Why Indian Railways is increasing AC coaches and reducing Sleeper and Second Class | Data
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Poor revenue from ticket sales combined with higher salary and pension costs necessitates the move

November 24, 2023 09:00 am | Updated December 13, 2023 01:07 pm IST

Railways at loss: A train moving with electric support through the Indian railway track

Railways at loss: A train moving with electric support through the Indian railway track

The Data Point titled, “AC coaches rise at the cost of Sleeper and Second Class” published on November 22, 2023 argued that commuters may find it tough to get Sleeper and Second Class seats as they are being replaced with AC coaches. Also, given the wide gulf between ticket prices of the Sleeper and AC coaches, commuters may be forced to spend more, the article said. The arguments were made from the angle of the commuter.

On the other hand, why the Indian Railways is pushing for higher-priced AC coaches, a move that may hinder its social service obligations, merits discussion. The Indian Railways is in a tough spot financially. Unlike private concerns, the Railways cannot shy away from plying trains in uneconomic lines, nor can they increase the fare of the cheapest class too high.

Watch | Why is Indian railways adding more AC coaches?

Due to that the revenue generation from internal resources — such as ticket sales — made by Railways is dwindling at a faster pace. The internal revenue, which was already at a sticky wicket, was scarred further by the COVID-19 pandemic.

Chart 1 | The chart shows the Operating Ratio (OR) of the Indian Railways. It measures the amount spent to earn ₹100 by Railways.

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In FY15 and FY16, the OR was around ₹90. It increased to ₹98 in the following years, only to rise to ₹107 in FY22. That meant, in FY22, the Railways spent ₹107 to earn ₹100. While this may come down again after the pandemic impact wears off, the pre-COVID figures were not impressive either.

Table 2 | The table shows operational profits/losses incurred by the Railways in ₹ crore.

The reason for such a high OR lies in the high losses incurred by the Railways while operating various classes of passenger service. A negative figure in Table 2 points to losses incurred in ₹ crore, a positive figure corresponds to profits. All the classes recorded losses in the past two years. While this was due to the pandemic, even in the years before, AC 3-tier was the only class which made consistent profits. Also, the losses were progressively widening in successive years (even before the pandemic).

This validates the Railways’ recent experimentation with more AC 3-tier coaches. Railway Ministry’s answers in the Lok Sabha for multiple questions regarding the reduction of Sleeper coaches show that the addition of AC coaches is seen as a way to “garner additional revenue” or to at least mitigate losses.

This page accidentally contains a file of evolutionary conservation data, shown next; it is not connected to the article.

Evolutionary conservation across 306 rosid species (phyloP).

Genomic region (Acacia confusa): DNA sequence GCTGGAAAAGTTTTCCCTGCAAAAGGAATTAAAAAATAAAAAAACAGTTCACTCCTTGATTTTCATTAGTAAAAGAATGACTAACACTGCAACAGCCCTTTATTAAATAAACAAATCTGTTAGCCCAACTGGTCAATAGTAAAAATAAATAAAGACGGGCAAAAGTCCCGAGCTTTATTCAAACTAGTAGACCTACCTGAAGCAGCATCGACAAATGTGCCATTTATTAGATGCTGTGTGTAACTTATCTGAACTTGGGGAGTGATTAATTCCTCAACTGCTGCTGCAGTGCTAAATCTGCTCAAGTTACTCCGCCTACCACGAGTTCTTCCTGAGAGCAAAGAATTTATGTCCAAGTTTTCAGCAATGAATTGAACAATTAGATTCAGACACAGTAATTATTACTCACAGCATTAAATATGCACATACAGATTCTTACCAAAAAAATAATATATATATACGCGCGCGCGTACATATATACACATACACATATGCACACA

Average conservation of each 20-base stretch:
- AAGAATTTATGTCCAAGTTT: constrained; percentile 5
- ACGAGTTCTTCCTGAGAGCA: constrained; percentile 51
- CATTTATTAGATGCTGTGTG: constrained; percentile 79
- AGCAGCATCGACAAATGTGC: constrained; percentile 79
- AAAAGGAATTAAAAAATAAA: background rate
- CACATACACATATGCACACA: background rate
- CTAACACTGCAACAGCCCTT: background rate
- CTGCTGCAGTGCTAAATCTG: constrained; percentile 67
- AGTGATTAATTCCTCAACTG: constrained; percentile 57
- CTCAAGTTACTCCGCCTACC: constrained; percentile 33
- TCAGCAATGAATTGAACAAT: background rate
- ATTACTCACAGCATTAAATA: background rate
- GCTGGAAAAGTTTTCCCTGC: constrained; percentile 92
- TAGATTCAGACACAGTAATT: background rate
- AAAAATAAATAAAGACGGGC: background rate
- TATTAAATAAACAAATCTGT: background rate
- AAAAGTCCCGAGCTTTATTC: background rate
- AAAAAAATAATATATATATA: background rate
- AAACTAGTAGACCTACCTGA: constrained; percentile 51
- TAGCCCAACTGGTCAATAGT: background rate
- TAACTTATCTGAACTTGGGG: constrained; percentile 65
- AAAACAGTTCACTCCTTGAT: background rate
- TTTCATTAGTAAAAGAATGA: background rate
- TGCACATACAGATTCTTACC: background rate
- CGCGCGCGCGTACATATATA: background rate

Chart 3 | The chart shows the % composition of the Revenue Expenditure (money spent on salaries, pension, fuel, etc.)

The Railways is also facing a crisis on the expenditure front. Due to the implementation of recommendations of 7th Central Pay Commission, the share of salaries and pensions spiked in recent years. The share of pension and staff costs combined increased from 60% to 69% between FY15 and FY22. Following this, due to COVID, the internal revenue generation was also hindered.

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Poor revenue generation meant the Railways had to rely on extra-budgetary resources such as funds from LIC and market borrowings to fund their capital expenditure (like new tracks and new trains).

Chart 4 | The chart shows the share of internal revenue, extra-budgetary resources (EBR) and gross budgetary support from the government (GBS) in the total revenue receipts of the Railways.

The share of internal resources in the total revenue receipts of the Railways fell from 79% in FY15 to 48% in FY21, while reliance on EBS to raise funds rose from 5% to 42%. In FY22, due to record budget allocation for Railways, the GBS share increased again, slightly reducing dependency on EBS, but share from internal resources stayed put. A high dependency on market borrowings meant increasing interest and principal payments which would further hurt the finances.

vignesh.r@thehindu.co.in, rebecca.varghese@thehindu.co.in

Source: Reports of the Comptroller and Auditor General of India on Indian Railway’s finances

Also read: Why increasing AC coaches and reducing Sleeper and Second Class is a problem for commuters | Data

Watch our Data video: Watch | Data Point: Why has the 3-tier AC coach been profitable for the Indian Railways?

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